Production for production’s sake
Optimism over Bonn and COP23 is misplaced, writes Simon Wells
The 23rd Convention on Climate Change (COP23) in Bonn came to an end last week. According to Patricia Espinosa, the UN’s chief official on climate, it represented the continuing negotiations between governments to set out an “operating manual” to implement the 2015 Paris agreement by 2020.
According to the pro-business Climate Group:
To a large extent, the conference’s modest objectives - namely moving forward with developing the rules for the Paris agreement and agreeing how to conduct the first post-Paris stock-take of collective climate action - were met.
Concerns about how president Trump’s decision to withdraw the US from the Paris agreement would affect the talks were also allayed, with the rest of the international community (largely) continuing discussions as normal.
On top of that, a significant US observer community of business, state and city leaders unequivocally demonstrated their commitment to bold climate action.1
I am afraid that is rather optimistic. COP23 came at a time when the Global Carbon Project released figures showing that carbon dioxide emissions looked set to rise by two percent in 2017 after having remained flat for the last three years - according to some, this increase results from the expansion of coal-fired power stations in China. If this trend continues, keeping temperature rises below 2˚C compared with pre-industrial levels will be unachievable. On top of this, the Union of Concerned Scientists has stated: “Especially troubling is the current trajectory of potentially catastrophic climate change due to rising GHGs [greenhouse gases] from burning fossil fuels.”2
The Paris agreement aimed to gradually reduce GHG emissions, but Donald Trump’s announcement that the United States, despite being the second highest emitter of carbon dioxide, would be withdrawing from the agreement, was hardly a trivial side-issue. True, a coalition of US states have committed themselves to “developing a policy to clean up pollution, make polluters pay and move toward a transportation system that runs entirely on clean, renewable energy”. However, the official US line remains committed to fossil fuel use and nuclear energy as so-called ‘climate mitigation strategies’.
And, yes, while Trump has promised to liberate US industry from its environmental shackles, there are many in the US who claim to be for a ‘100% renewable’ world. For example, Californian governor Jerry Brown is touted as one of the green heroes and ‘Trump resisters’ who promotes carbon offsetting through ‘cap and trade’ schemes. However, this particular mechanism merely exchanges verifiable emissions, plus transparent and legal requirements to reduce them, with a market-based system that allows the user to pollute by buying up carbon credits from doubtful and unverifiable sources. There is no public input, and it is the poorest who suffer under ‘cap and trade’. Jerry Brown, though feted by much of the mainstream media, is obviously promoting a false solution.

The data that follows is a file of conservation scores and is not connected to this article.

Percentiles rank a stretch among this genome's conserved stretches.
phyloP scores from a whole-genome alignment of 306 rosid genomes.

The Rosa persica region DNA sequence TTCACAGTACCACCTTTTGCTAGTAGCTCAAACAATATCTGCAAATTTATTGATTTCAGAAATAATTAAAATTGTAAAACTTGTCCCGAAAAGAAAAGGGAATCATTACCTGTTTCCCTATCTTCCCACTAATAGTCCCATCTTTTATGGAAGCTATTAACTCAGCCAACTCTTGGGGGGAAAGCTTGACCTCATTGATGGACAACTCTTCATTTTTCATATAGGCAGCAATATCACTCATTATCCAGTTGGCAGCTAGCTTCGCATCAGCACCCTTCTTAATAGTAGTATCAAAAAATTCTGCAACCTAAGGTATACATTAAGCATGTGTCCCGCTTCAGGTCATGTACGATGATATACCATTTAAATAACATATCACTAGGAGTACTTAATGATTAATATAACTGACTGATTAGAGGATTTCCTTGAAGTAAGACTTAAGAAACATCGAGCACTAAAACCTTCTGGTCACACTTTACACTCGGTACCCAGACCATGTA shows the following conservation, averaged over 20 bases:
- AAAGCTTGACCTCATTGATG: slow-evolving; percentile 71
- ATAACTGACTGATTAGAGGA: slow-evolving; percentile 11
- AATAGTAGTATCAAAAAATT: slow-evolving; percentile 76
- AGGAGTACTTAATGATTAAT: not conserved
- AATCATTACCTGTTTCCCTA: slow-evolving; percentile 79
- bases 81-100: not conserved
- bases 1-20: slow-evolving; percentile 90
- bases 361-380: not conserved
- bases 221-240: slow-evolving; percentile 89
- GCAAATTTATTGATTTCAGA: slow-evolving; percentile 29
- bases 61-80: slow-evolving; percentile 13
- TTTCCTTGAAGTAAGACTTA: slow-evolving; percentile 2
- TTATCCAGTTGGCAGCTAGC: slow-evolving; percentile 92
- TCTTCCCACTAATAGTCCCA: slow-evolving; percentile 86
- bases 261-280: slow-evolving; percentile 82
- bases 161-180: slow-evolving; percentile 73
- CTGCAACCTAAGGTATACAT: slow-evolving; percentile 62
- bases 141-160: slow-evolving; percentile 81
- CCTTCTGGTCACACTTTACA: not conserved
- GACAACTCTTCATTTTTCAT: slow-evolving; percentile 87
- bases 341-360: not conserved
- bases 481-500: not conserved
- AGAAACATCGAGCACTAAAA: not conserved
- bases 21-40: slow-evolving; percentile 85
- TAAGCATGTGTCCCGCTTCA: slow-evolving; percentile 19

Protestors at COP23 chanted “Keep it in the ground” with reference to fossil fuels. But, when Brown was interrupted during one of the sessions, he responded to the activists with: “Let’s put you in the ground, so we can get on with the show here.” What he promotes is a techno-capitalism that will generate fat profits and supposedly save the planet.
Another aspect of the Paris agreement is the ‘loss and damage’ clause, which compensates vulnerable countries most affected by climate change. Naomi Klein and George Monbiot are amongst those who advocate a tax on the polluters and argue for “the urgent replacement of fossil fuels, by mid-century at the latest, with renewable sources of energy assisted by increasing the rate of the Climate Damages Tax over time”.3
This is not so far-fetched as it sounds, now that evidence has emerged that shows the oil industry was aware of the consequences of its own actions - it had been warned about it by its own scientists as far back as the 1950s. As we know, the energy industry continues to play down, deny and obfuscate the evidence, and through a public relations campaign deliberately promotes misunderstanding. But how effective a global tax would be - even assuming it was agreed - is a moot point. How would it overcome global inter-state competition and allow the big carbon emitters to continue making profits?
While those with illusions in COP23 still hold out hopes, what about the actions of the big global powers? China now accounts for around a third of all CO2 emissions. True, that amounts to some 7.7 tonnes per person, compared with the US’s 16.1 tonnes. But the so-called ‘developing world’ is determined to catch up with the so-called ‘developed world’. CO2 emissions in India, Brazil, Russia and Indonesia are remorselessly growing. Those heading the league table of per-capita emitters like to be seen to be doing something: eg, Norges Bank, which oversees the world’s largest sovereign wealth fund, advised the Norwegian government it is going to dump all its shares in oil and gas companies. But it amounts to tinkering.
Closer to home, the Labour Party is committed to the Paris agreement, but also to ‘safeguarding’ the oil and gas industry. Likewise, it is committed to making ‘green’ gestures. There is, in fact, nothing radical about the Labour manifesto, with its calls for Keynesian growth and economic nationalism. The problem is the system of capital itself, which depends precisely on never-ending growth and increased production, thus making continual rises in carbon emissions a distinct danger.